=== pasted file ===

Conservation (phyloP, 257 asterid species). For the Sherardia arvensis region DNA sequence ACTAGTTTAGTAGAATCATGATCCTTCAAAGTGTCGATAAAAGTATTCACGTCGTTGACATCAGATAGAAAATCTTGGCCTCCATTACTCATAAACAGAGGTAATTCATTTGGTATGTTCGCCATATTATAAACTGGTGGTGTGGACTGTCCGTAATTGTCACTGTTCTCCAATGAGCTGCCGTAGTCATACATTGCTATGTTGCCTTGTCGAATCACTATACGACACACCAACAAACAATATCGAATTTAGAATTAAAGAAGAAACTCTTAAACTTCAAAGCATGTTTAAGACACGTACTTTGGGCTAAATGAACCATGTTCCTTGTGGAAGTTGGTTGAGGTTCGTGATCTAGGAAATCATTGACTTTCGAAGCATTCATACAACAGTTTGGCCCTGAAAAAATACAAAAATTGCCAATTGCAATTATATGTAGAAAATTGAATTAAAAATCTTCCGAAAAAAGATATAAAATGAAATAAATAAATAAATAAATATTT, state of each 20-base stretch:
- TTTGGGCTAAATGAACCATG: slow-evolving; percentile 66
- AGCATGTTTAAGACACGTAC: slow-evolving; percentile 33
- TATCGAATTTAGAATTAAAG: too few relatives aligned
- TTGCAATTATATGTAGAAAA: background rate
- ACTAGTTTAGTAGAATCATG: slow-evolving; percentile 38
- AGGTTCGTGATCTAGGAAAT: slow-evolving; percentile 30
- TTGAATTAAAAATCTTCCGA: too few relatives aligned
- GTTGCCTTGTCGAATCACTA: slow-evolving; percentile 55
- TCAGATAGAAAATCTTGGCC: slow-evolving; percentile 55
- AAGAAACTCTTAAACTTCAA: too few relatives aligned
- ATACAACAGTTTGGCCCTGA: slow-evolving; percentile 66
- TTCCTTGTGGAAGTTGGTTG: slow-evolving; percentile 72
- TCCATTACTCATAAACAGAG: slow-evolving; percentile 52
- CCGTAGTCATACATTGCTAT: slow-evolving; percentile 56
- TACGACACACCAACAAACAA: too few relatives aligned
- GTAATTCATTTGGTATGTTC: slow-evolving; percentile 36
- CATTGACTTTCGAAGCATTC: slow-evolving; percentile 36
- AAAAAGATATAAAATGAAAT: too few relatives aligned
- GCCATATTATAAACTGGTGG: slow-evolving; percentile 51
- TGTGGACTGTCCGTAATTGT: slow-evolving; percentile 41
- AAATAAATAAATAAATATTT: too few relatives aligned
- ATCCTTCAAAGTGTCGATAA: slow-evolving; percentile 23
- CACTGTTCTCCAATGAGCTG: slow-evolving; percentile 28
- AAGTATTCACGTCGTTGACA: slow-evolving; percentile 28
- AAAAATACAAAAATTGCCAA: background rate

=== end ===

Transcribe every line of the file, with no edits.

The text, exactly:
Conservation (phyloP, 257 asterid species). For the Sherardia arvensis region DNA sequence ACTAGTTTAGTAGAATCATGATCCTTCAAAGTGTCGATAAAAGTATTCACGTCGTTGACATCAGATAGAAAATCTTGGCCTCCATTACTCATAAACAGAGGTAATTCATTTGGTATGTTCGCCATATTATAAACTGGTGGTGTGGACTGTCCGTAATTGTCACTGTTCTCCAATGAGCTGCCGTAGTCATACATTGCTATGTTGCCTTGTCGAATCACTATACGACACACCAACAAACAATATCGAATTTAGAATTAAAGAAGAAACTCTTAAACTTCAAAGCATGTTTAAGACACGTACTTTGGGCTAAATGAACCATGTTCCTTGTGGAAGTTGGTTGAGGTTCGTGATCTAGGAAATCATTGACTTTCGAAGCATTCATACAACAGTTTGGCCCTGAAAAAATACAAAAATTGCCAATTGCAATTATATGTAGAAAATTGAATTAAAAATCTTCCGAAAAAAGATATAAAATGAAATAAATAAATAAATAAATATTT, state of each 20-base stretch:
- TTTGGGCTAAATGAACCATG: slow-evolving; percentile 66
- AGCATGTTTAAGACACGTAC: slow-evolving; percentile 33
- TATCGAATTTAGAATTAAAG: too few relatives aligned
- TTGCAATTATATGTAGAAAA: background rate
- ACTAGTTTAGTAGAATCATG: slow-evolving; percentile 38
- AGGTTCGTGATCTAGGAAAT: slow-evolving; percentile 30
- TTGAATTAAAAATCTTCCGA: too few relatives aligned
- GTTGCCTTGTCGAATCACTA: slow-evolving; percentile 55
- TCAGATAGAAAATCTTGGCC: slow-evolving; percentile 55
- AAGAAACTCTTAAACTTCAA: too few relatives aligned
- ATACAACAGTTTGGCCCTGA: slow-evolving; percentile 66
- TTCCTTGTGGAAGTTGGTTG: slow-evolving; percentile 72
- TCCATTACTCATAAACAGAG: slow-evolving; percentile 52
- CCGTAGTCATACATTGCTAT: slow-evolving; percentile 56
- TACGACACACCAACAAACAA: too few relatives aligned
- GTAATTCATTTGGTATGTTC: slow-evolving; percentile 36
- CATTGACTTTCGAAGCATTC: slow-evolving; percentile 36
- AAAAAGATATAAAATGAAAT: too few relatives aligned
- GCCATATTATAAACTGGTGG: slow-evolving; percentile 51
- TGTGGACTGTCCGTAATTGT: slow-evolving; percentile 41
- AAATAAATAAATAAATATTT: too few relatives aligned
- ATCCTTCAAAGTGTCGATAA: slow-evolving; percentile 23
- CACTGTTCTCCAATGAGCTG: slow-evolving; percentile 28
- AAGTATTCACGTCGTTGACA: slow-evolving; percentile 28
- AAAAATACAAAAATTGCCAA: background rate